Leonard Bailey (1825-05-08 in Hollis, New Hampshire – 1905-02-05 in New York City) was a toolmaker/inventor from Massachusetts, USA, who in the mid-to-late nineteenth century patented several features of woodworking equipment. Most prominent of those patents were the planes manufactured by the Stanley Rule & Level Co. (now Stanley Works) of New Britain, Connecticut.
Commonly known as Stanley/Bailey planes, these planes were prized by woodworkers of the late 19th and early 20th centuries, and remain popular by today’s wood craftsman. A type study of his patented planes and the rest of the Stanley line may be found at Patrick Leach’s “Blood and Gore”.Bailey’s design ideas are still utilized by Stanley and other plane manufacturers to this day.
Leonard Bailey was a tool designer in the 19th century, who, working on his own and later for Stanley Rule and Level Co. (now Stanley Tools) , designed Bailey, Victor, and Defiant bench planes, or tools used to smooth the surface of wood. His designs became models for most planes made after mid-1800s.
Bailey started out as a cabinetmaker before becoming a toolmaker in Boston, where he produced innovative bench and block planes, scrapers, and spokeshaves during the 1850s. Bailey’s first patent, in 1855, describes a scraper plane with an adjustable cutter. The blade was mounted on a plate that pivoted near the sole of the tool. As the angle changed, the depth of cut changed.
Soon after, Bailey adapted the principle to metal bench planes. He mounted the cutter on a pivoting casting installed between the sides of the metal body. Angling the blade forward simultaneously increased the depth of cut and the mouth opening. Shifting it backward decreased the opening and depth of cut for fine work. Bailey also patented the lever cap that held the blade in place.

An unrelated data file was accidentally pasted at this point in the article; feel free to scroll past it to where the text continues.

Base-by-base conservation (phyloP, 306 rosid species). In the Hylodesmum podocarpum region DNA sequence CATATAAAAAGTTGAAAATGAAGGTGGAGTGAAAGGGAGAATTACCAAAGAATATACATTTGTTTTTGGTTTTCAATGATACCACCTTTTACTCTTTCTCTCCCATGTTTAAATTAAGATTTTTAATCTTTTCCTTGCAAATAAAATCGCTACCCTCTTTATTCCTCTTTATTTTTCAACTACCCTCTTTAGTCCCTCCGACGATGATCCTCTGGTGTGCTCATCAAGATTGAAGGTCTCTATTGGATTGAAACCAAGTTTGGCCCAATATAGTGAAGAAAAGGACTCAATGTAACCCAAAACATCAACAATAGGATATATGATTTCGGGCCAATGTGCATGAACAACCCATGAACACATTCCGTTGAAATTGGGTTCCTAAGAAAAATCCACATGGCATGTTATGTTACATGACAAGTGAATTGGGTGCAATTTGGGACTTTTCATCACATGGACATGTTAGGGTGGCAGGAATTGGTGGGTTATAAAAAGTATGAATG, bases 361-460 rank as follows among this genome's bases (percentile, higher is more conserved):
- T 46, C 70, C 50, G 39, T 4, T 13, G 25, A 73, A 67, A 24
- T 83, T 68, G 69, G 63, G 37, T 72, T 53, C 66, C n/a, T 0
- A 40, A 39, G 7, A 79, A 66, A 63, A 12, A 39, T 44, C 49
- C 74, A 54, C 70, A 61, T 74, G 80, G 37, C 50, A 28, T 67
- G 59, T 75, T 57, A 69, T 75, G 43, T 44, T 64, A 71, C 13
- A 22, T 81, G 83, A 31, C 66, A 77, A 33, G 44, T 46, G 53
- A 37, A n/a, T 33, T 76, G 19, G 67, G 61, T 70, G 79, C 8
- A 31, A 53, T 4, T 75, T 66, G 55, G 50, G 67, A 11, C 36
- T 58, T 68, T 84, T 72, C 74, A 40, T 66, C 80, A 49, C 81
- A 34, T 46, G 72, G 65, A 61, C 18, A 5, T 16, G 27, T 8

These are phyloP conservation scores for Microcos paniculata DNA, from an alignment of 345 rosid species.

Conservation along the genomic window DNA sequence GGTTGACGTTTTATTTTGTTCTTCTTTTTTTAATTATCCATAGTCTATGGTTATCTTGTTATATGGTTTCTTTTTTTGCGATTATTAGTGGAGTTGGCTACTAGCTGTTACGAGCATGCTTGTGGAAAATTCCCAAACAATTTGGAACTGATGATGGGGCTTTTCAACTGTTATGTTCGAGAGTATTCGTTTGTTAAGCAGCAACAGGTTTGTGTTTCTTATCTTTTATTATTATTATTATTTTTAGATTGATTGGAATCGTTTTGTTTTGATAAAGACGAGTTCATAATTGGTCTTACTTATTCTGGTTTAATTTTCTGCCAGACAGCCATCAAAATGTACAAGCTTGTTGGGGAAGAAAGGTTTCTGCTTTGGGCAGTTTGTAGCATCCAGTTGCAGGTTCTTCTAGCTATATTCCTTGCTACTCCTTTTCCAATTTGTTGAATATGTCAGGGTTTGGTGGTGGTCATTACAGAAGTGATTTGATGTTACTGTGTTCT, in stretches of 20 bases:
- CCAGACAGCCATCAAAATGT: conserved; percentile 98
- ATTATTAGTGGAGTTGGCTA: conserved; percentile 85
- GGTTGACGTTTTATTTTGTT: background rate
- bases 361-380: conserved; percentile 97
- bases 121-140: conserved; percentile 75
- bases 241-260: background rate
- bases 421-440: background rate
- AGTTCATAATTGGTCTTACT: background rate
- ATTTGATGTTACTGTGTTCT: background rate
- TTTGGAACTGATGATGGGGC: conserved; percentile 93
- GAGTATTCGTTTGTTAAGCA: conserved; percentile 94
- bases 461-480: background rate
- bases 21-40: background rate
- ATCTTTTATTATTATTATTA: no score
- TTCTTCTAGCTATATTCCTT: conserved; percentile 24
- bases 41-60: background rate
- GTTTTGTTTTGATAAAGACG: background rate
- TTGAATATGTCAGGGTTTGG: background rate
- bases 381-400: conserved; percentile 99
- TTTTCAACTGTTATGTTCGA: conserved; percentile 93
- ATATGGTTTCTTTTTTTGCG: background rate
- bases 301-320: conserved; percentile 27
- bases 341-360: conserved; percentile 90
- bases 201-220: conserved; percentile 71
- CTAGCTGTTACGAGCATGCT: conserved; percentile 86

Bailey’s 1867 patent shows the plane design we are most familiar with today. The plane’s cutter moves along a 45 degree bed by means of a forked lever that’s activated by a knob. This mechanism was used on both wooden and cast-iron planes. Bailey is also credited with the adjustable frog – the bed on which the cutter rests – and the cap iron, a thin piece of metal with a curved edge that’s fastened to the cutter to keep it stiff.
Until May, 1869, Bailey ran his own factory – Bailey, Chaney & Co., which he sold to Stanley Rule and Level Co., giving them the right to manufacture tools under his patents. However, in 1875, after inventor Justus Traut patented the No.110 block plane Stanley had in production for several months, Bailey terminated his contract with Stanley, claiming that sales of the plane cut into his royalties.
Shortly thereafter, he developed the ‘Victor’ plane line to compete with the Stanley/Bailey planes still in production by Stanley. He fought several unsuccessful patent infringement fights with Stanley and lost a significant battle in 1878 when the Stanley company won a decision against Bailey and the Victor line of planes. The decision resulted in Baileyís sale of the Victor business to the Bailey Wringing Machine Co. of Woonsocket, Rhode Island. He moved there to produce Victor and Defiance planes and tools.
However, in 1880, Stanley took over as the sole agent for Bailey’s Victor planes. After a series of patent-infringement suits and charges of industrial espionage, Stanley bought the entire Victor production facility in 1884 and then discontinued the line. (In 1936, Stanley resurrected the Victor name for a few years and applied it to a series of inexpensive homeowner-grade tools.) Bailey, meanwhile, stopped inventing nearly altogether and became a manufacturer of copy presses. Though his ideas are often taken credit for by the Stanley Co., his genius as an innovator is indiminishable.